"I love Rhode Island College. There's not many schools like it," says Richmond. "The big universities tend to focus a lot on faculty research and getting articles published. Oftentimes teaching becomes secondary. At Rhode Island College I received personal, individualized attention that you just don't get at a large university."
Entrusted with protecting the inventions of gifted scientists, patent attorney Meaghan Richmond '98 believes she has the best job in the world.
A chemistry major and one of many successful alumni to graduate from Rhode Island College's Department of Physical Sciences, Richmond landed a job as patent attorney for AstraZeneca nine years ago, one of the top 10 pharmaceutical companies in the world and one that is leading the effort in creating a COVID-19 vaccine.
"I've been extremely fortunate, but I wouldn't be where I am today if it hadn't been for Rhode Island College," says Richmond, who pursued an advanced degree in chemistry following the urgings of her professor.
"My professor sat me down in my sophomore year and asked me what I wanted to do with my degree. I hadn't thought about it. She encouraged me to apply to grad school. So I applied to a number of schools and got accepted to all of them," Richmond says. "I chose Brown University because it was local."
Richmond earned her Ph.D. in chemistry at Brown in 2004, went on to work for patent law firms from 2004 to 2011, earned a law degree in 2009 at Suffolk University Law School and landed her current position as patent attorney for AstraZeneca in 2011.
"I didn't set out to become a patent attorney, but once I was on the job, I fell in love with it," she says. "You start out initially not knowing anything about the law and how it works. You enter as an apprentice and learn on the job how to formulate a patent application. The law firm also paid for me to attend law school in the evening."
After working at several private firms in Boston, Richmond relocated to Gaithersburg, Maryland, to work for AstraZeneca, a British-Swedish company with an office in Maryland. There she obtains exclusive intellectual rights to the new drugs the company's scientists develop. It is the scientists who are her "clients," she says, even though they work for the company.
"They are the ones who come up with the inventions," she explains, "so, we work with them in writing the patents. Right at the start, a team is formed around their project and we follow its progress. Once the project is completed, we work directly with the scientist to write a patent application."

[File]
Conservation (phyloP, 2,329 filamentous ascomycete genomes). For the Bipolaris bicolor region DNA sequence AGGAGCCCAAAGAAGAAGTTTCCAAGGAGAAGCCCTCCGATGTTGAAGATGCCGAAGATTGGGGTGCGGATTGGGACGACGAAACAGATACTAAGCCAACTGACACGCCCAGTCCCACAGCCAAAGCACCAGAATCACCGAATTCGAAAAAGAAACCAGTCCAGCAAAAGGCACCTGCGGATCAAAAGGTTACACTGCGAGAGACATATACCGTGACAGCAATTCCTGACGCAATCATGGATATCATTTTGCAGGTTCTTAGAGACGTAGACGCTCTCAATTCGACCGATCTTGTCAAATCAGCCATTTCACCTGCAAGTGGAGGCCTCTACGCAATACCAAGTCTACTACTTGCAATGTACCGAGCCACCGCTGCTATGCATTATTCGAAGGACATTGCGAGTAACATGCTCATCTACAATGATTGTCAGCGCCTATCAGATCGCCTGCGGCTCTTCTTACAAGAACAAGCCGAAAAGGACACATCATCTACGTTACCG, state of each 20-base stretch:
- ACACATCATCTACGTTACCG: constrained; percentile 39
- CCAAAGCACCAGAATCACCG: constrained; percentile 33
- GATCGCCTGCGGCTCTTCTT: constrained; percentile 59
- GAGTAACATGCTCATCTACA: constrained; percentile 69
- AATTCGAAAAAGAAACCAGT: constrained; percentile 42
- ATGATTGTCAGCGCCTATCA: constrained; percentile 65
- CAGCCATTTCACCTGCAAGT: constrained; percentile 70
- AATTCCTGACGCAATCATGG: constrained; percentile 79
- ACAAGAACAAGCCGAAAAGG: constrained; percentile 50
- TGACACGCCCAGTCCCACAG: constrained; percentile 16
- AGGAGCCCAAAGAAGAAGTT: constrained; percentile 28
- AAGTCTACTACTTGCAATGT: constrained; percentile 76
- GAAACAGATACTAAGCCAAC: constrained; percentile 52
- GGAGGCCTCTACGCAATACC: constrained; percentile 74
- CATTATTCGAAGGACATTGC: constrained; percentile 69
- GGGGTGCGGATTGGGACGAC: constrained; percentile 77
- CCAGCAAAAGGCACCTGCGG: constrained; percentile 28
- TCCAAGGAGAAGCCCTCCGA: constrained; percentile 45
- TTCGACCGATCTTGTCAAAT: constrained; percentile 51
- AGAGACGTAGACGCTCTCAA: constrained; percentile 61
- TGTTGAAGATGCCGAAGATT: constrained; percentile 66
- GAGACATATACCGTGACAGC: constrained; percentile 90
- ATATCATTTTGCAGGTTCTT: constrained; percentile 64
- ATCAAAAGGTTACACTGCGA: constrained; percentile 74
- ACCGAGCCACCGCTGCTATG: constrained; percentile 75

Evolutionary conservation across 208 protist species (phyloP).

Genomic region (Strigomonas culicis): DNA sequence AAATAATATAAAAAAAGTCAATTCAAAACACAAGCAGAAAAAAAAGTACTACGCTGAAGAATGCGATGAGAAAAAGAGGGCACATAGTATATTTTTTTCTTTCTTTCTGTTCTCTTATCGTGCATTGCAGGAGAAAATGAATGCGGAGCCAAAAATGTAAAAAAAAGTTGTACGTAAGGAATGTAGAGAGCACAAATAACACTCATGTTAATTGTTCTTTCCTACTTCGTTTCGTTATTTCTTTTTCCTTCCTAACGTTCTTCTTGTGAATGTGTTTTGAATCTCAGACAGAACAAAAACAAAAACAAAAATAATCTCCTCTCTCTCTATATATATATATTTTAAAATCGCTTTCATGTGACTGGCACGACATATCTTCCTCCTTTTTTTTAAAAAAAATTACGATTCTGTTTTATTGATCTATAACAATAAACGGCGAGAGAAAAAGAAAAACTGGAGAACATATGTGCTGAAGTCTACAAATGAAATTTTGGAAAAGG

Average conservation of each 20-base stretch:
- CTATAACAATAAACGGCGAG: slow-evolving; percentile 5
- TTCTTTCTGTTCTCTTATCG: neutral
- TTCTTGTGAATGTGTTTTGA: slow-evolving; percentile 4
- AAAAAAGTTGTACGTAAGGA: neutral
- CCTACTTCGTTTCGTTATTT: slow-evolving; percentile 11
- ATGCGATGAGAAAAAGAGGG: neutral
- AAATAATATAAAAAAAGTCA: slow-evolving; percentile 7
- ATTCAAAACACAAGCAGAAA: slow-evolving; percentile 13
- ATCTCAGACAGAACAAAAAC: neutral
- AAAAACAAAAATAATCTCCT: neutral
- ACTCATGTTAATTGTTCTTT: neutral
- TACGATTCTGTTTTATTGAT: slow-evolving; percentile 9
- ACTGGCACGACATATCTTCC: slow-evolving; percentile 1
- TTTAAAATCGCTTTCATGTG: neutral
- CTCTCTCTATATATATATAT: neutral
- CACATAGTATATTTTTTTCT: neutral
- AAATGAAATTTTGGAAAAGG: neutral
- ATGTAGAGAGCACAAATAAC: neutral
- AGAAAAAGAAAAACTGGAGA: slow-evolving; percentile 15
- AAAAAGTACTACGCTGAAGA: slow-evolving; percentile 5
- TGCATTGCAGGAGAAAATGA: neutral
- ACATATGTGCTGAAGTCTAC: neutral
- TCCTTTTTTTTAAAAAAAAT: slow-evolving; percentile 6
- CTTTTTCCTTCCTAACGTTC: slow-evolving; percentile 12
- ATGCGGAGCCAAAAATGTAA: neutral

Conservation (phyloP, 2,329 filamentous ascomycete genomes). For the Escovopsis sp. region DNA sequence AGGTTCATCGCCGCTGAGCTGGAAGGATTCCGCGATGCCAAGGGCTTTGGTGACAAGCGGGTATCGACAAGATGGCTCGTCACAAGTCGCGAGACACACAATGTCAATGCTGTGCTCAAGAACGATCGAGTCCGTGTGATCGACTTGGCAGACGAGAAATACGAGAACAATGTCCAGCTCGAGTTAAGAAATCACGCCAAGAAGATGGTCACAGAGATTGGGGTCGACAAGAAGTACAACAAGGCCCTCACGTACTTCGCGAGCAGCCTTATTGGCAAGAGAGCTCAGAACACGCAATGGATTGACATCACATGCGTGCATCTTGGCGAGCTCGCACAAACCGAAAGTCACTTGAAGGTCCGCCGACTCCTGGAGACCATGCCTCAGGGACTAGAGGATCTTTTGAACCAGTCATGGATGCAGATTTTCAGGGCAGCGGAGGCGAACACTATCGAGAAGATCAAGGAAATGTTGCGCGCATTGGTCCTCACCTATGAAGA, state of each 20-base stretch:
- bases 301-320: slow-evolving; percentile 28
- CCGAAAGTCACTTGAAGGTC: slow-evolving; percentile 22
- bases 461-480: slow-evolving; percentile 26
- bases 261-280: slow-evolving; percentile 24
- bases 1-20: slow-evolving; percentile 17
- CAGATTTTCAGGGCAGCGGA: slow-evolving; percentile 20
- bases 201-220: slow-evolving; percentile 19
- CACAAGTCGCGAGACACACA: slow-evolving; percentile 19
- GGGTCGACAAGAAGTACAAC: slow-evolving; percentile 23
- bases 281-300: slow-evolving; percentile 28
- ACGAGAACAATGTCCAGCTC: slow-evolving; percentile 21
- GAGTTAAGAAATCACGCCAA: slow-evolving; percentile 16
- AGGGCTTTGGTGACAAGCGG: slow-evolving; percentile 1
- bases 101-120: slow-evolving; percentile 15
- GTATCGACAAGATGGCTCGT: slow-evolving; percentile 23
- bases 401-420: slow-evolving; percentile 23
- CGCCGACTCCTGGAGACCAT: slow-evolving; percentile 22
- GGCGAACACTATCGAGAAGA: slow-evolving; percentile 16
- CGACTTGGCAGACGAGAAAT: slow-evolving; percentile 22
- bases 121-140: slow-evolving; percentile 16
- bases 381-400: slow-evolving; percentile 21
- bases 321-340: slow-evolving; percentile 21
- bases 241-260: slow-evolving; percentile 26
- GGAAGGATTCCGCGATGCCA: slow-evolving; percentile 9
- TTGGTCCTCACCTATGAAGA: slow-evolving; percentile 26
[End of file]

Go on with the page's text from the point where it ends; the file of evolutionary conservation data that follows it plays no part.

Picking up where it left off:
Approximately 30 patent attorneys work for AstraZeneca. Most have master's or Ph.D.'s in biology or chemistry. "You really need to have the technical expertise and a thorough understanding of science to do this kind of work," Richmond says.
At Brown, Richmond received plenty of experience as a research scientist in the lab, working every day and sometimes on weekends from 8 a.m. to 6 p.m. In exchange for research and teaching, she was awarded free tuition and a stipend. At Brown she also learned to write a grant for her research and how to defend it. "It was all training for the patent industry," she says, in retrospect.
Drafting a patent is similar to writing an article for a scientific journal, she says. "You're basically explaining how an invention works, what the results were, what materials were used and the methods used – everything that goes into a scientific journal."
Once a patent application is completed, it needs to be filed not only in the United States but globally. Richmond works with patent offices all over the world to get AstraZeneca's patents approved. It involves a lot of persuasive arguing to convince them that the invention is sound, she says.
Looking back over the past 22 years since she left Rhode Island College, Richmond underscores the strong foundation the Department of Physical Sciences laid for her life's work.
"I love Rhode Island College. There's not many schools like it," she says. "The big universities tend to focus a lot on faculty research and getting articles published. Oftentimes teaching becomes secondary. At Rhode Island College I received personal, individualized attention that you just don't get at a large university. The faculty are great. You could tell they really cared about teaching. I really flourished there."
Richmond also remains a scientist at heart. "I love science. Working so closely with scientists to help them succeed and seeing the cutting-edge science they do every day is tremendously exciting," she says. "I don't have any desire to return to the lab. It's enough for me to know that the work I do supports scientists whose sole function is to research and develop new drugs that heal people. I can't tell you how proud I am."